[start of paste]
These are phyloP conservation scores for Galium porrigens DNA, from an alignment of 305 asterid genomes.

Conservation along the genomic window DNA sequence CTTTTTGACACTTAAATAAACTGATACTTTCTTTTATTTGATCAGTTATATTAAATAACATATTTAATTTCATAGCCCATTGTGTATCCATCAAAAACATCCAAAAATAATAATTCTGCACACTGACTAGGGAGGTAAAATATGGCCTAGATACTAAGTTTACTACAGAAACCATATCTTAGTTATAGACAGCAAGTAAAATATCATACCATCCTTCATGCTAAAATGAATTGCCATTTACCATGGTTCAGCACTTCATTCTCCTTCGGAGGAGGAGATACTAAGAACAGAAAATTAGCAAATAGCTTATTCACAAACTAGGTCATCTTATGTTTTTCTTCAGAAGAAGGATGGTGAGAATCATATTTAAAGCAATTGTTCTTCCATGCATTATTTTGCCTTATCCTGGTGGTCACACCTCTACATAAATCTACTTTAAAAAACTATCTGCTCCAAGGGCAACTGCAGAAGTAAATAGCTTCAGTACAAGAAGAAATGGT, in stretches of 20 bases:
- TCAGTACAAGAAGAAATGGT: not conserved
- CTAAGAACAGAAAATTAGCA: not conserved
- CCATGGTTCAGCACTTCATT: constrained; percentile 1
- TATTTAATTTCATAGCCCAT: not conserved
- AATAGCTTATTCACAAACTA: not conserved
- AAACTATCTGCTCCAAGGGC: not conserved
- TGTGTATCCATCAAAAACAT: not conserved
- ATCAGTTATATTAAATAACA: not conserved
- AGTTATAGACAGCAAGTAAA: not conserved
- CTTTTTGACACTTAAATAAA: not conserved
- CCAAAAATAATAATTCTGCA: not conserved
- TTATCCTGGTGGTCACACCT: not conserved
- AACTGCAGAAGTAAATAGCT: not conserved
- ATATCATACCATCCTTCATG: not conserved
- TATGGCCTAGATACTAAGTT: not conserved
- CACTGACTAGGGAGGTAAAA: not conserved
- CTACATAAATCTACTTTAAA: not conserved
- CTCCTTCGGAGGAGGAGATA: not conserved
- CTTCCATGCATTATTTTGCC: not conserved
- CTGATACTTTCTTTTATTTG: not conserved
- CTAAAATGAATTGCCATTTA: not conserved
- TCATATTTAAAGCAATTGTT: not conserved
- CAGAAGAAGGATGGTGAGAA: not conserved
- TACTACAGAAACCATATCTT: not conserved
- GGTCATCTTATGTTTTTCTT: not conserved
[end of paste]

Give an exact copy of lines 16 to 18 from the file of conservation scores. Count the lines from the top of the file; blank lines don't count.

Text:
- ATATCATACCATCCTTCATG: not conserved
- TATGGCCTAGATACTAAGTT: not conserved
- CACTGACTAGGGAGGTAAAA: not conserved